When I was a child I learned much from an encyclopedia called The Book of Life that my father bought as a weekly and collated part-by-part into plastic binders (ah, the sophistication of the 1970s). It had a mix of medical, social and psychological topics; and one in particular on Synaesthesia  caught my eye because it quoted the poem “Voyelles” (Vowels) written by Arthur Rimbaud in 1872. Synaesthesia  is when you think about one  sense in terms of another – in this case the association of colours with the letters that are vowels. “A noir, E blanc, I rouge, U vert, O bleu: voyelles“.  As Ludwig Wittgenstein once asked; “What color has the vowel A for you?’ So, for example, the letter U reminds Rimbaud of waves undulating in a green sea – “U, waves, divine shudderings of verdant seas”.

I’d never heard of Arthur Rimbaud, and it opened the flood-gates on a wonderful, sleazy river of Baudelaire, Verlaine, Rimbaud, Genet, Camus, Bresson, etc. Before I knew it I was a young teenager sitting in the local University’s film society watching films by Pier Paolo Pasolini. Good character-building stuff for an impressionable age. As Woody Allen said, the problem with childhood is that you were so young.  If you’d been older you could have handled it better.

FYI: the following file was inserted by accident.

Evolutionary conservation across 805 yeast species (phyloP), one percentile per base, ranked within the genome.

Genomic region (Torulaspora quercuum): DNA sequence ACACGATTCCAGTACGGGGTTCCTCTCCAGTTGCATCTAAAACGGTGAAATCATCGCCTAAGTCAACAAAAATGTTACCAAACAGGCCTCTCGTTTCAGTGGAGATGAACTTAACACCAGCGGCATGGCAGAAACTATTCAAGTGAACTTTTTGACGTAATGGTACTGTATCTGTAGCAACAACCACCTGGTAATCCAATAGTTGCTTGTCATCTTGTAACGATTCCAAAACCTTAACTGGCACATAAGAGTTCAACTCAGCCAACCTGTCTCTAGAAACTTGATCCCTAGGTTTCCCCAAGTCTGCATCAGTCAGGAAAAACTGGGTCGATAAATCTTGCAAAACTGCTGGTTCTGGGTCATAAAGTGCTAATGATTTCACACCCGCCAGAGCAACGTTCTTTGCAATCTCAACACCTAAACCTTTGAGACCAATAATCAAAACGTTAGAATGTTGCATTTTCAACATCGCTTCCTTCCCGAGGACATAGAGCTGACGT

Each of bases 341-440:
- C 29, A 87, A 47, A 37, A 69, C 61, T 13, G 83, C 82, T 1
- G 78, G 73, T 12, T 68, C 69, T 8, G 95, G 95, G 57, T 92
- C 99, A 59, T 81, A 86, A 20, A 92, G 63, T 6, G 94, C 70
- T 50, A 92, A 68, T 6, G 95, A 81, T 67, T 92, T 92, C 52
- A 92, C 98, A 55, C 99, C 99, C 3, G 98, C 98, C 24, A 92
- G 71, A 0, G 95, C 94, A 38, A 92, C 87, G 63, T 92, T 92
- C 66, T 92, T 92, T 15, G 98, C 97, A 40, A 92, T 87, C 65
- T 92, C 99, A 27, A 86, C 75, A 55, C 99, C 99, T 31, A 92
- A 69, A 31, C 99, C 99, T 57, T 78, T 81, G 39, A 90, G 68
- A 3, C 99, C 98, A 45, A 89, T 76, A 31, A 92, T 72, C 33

Rimbaud, of course, only wrote poetry when he was a teenager and stopped by the time he was 21. He must have had a better education than me because he was a true enfant terrible. In the same year that he wrote Vowels he went slumming it to London with Paul Verlaine. After a stint in Bloomsbury they shacked up at 8 Royal College Street, on the border between St Pancras and Camden Town. Rimbaud was 18. It didn’t last, however, ending literally with a slap in the face with a wet fish. Verlaine went back to France and they met up shortly after in Belgium. That ended with an argument and a gunshot wound delivered by Verlaine to Rimbaud’s wrist. It was time to stop.

After he had finished with poetry, Rimbaud settled down to a life of what might be called colonial servitude. By the year of his death in 1891 he was working as a merchant in Aden, Yemen – although Abyssinia sounds much more poetic.He had a pain in his knee he thought was arthritis. It was mis-diagnosed and his leg was amputated. It was in fact Bone Cancer, and he dies at just 37.

So when I am reading Patti Smith’s “rimbaud dead” poem in 1978, I didn’t know then that “he is thirty seven. they cut off his leg. the syphilis oozes.” was wrong. Maybe she did better with “dream of rimbaud” which is after all just a fantasy “oh arthur arthur. we are in abyssinia aden. making love smoking cigarettes. we kiss. but it’s much more. azure.”

I’d like to be azure.